Beyond the Blurb: On Critics and Criticism. Published by Cow Eye Press

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Roy Rubin

I wonder if Dash Hammett or Raymond Chandler are included as pulpy? I think they are both influential and highly regarded. Their plots were ingenious, they used the same furniture (ha ha) and they certainly wrote prose with power and creativity. They were artists,no?

Dan Green

I do agree that Hammett and Chandler are artists--particularly the latter. I don't think they're what MB has in mind in championing the Gold Medal aesthetic, however.

Michael Blowhard

Hey, thanks for the link and the thoughtful response. I'll link back soon. FWIW, my own conception of fiction includes not just popular fiction but TV and movies. As for the "sensible literary standards" you refer to, I confess that I'm completely mystified. Whose? Publishing professionals'? Critics'? "Literary" peoples'? What's sensible about any of these people? Besides, they're just former English majors ...

A.C. Douglas (ACD)

You made a fatal error, Daniel, and fell right into Michael's trap by writing: "Postwar fiction includes the Mickey Spillanes and the John D. McDonalds as well as 'Capote, Cheever, Bellow, Updike, Mailer, Roth, Pynchon,' et al. Surely there is some justice in this contention [of Michael's], especially if the measure applied is sales or total books in print or name recognition rather than aesthetic accomplishment as determined by sensible literary standards."

That ill-chosen and undefined "sensible" is just what one might expect Michael, that indefatigable champion of the popular, to seize upon in an attempt to call your high-culture, "elitist" argument into question.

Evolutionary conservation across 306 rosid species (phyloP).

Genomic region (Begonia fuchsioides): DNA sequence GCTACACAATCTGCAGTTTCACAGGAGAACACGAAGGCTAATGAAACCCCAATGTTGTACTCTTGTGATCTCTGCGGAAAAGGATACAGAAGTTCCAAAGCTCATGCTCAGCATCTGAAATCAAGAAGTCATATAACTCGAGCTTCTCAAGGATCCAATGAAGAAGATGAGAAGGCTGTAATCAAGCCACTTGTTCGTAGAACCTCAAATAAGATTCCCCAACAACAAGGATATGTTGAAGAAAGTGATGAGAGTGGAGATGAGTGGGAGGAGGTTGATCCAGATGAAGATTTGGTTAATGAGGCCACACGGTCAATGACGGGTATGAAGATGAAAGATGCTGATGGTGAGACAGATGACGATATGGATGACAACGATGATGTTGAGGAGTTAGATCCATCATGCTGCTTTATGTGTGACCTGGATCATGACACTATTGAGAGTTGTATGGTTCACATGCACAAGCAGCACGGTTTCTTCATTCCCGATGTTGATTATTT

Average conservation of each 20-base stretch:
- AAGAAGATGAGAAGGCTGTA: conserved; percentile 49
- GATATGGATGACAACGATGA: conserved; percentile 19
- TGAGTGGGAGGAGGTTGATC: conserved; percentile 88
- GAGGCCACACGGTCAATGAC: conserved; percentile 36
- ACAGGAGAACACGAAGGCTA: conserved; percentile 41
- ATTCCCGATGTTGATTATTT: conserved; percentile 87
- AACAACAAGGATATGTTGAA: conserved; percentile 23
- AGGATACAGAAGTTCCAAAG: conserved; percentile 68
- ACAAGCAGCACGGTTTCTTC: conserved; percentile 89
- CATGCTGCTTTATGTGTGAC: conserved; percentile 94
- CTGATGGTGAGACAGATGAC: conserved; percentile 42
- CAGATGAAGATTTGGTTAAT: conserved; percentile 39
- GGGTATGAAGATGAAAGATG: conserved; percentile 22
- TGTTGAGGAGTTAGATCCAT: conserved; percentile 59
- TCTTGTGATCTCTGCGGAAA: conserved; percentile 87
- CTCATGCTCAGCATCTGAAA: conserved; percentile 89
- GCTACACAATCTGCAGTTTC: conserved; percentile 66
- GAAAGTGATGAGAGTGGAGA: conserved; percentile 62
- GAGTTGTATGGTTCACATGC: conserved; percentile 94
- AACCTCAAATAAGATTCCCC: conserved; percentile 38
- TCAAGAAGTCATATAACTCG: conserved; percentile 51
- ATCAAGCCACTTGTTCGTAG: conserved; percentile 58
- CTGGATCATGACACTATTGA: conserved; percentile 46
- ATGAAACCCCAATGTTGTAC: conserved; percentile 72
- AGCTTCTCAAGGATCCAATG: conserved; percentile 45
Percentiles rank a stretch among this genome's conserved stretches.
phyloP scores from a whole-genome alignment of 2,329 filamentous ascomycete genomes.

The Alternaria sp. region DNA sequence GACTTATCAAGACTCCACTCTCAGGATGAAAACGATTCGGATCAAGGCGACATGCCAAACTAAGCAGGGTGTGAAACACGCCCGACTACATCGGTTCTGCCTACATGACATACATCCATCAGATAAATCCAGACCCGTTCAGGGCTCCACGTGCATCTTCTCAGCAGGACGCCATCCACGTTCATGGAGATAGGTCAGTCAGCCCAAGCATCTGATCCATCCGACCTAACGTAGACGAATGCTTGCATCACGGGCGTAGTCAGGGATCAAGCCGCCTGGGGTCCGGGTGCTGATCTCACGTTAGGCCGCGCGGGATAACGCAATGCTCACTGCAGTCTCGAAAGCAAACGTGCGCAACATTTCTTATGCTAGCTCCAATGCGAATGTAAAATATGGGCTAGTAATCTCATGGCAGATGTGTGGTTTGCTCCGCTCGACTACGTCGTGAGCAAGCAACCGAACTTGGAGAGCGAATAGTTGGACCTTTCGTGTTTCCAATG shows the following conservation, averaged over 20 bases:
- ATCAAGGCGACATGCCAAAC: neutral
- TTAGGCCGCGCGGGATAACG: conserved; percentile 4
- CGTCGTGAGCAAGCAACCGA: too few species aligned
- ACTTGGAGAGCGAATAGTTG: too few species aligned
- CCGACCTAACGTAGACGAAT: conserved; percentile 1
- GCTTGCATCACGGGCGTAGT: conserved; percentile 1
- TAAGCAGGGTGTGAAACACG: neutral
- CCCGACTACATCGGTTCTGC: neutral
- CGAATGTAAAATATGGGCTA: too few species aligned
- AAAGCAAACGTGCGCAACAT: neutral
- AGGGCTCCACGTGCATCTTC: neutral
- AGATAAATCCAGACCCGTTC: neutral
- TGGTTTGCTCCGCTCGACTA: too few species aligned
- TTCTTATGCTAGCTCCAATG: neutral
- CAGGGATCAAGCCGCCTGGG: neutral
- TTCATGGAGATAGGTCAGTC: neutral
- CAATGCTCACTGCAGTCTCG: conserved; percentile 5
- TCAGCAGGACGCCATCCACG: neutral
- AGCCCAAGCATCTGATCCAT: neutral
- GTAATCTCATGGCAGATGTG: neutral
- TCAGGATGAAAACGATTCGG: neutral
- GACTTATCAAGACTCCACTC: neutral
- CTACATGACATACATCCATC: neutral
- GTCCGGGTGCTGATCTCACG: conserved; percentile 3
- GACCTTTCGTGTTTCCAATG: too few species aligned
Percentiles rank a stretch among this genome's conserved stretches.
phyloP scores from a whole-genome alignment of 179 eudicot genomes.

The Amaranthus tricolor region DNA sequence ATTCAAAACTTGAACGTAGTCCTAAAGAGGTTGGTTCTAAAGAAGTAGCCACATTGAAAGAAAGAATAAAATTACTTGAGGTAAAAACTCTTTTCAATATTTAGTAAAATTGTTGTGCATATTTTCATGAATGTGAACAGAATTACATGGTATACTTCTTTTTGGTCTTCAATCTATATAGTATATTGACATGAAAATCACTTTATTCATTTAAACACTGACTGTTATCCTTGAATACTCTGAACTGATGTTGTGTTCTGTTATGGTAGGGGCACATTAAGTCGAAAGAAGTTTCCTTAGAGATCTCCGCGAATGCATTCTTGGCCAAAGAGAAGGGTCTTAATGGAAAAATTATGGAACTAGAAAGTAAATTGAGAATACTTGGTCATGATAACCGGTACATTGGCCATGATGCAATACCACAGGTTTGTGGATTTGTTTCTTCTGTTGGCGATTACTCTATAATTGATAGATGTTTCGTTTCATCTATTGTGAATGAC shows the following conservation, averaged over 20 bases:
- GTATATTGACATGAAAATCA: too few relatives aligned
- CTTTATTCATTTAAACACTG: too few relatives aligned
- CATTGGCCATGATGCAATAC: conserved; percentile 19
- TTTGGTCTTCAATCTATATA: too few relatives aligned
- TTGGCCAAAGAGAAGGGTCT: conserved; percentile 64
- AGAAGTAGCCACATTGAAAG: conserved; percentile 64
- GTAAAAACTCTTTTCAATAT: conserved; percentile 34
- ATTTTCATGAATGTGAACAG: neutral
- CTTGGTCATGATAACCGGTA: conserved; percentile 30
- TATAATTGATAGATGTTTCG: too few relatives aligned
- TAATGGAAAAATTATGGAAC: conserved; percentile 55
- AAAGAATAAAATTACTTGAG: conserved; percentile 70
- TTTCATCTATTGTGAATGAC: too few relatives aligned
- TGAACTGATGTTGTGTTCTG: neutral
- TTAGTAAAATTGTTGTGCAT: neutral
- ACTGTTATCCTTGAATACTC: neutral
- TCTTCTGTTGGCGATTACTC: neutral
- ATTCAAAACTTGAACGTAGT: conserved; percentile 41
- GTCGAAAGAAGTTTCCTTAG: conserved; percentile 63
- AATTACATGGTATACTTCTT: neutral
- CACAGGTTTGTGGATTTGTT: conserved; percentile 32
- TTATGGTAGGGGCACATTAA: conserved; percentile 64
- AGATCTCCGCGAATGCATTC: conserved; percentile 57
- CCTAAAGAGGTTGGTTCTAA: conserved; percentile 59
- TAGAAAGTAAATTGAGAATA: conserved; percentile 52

Michael has been a persistent and long-time champion of the populist in art — all art — and his bitter disparagement of so-called high culture art (called high culture by those with no ax to grind to distinguish it from popular culture, but so called by cheerleaders for the populist as a sneer) is reflective of the postmodern attitude toward high culture itself. It's an attitude wherein the sober, well-defined aesthetic judgments of the "elite" — judgments that are the evolved (and evolving) product of millennia of thoughtful and probing inquiry by the best minds the human race has produced — are blithely jettisoned in favor of the du-jour aesthetic judgments of the mosh pit. Such an attitude is noxious in itself, but becomes something positively pernicious when on display in a manifest intellectual such as Michael.

But, then, that sort of thing is itself yet another postmodern phenomenon, isn't it.


Steven Augustine

What a tiresome 'controversy'. The visual arts outgrew the 'high vs low' debate long ago, when the low end (tv, cinema) became so overwhelmingly popular that it no longer courted, needed or even noticed the approval of the aesthetes...and the wealthy, meanwhile, became the sole custodians of Art. Whatever. As your piece implies, to rail against the canon confirms the general durability of its judgments.

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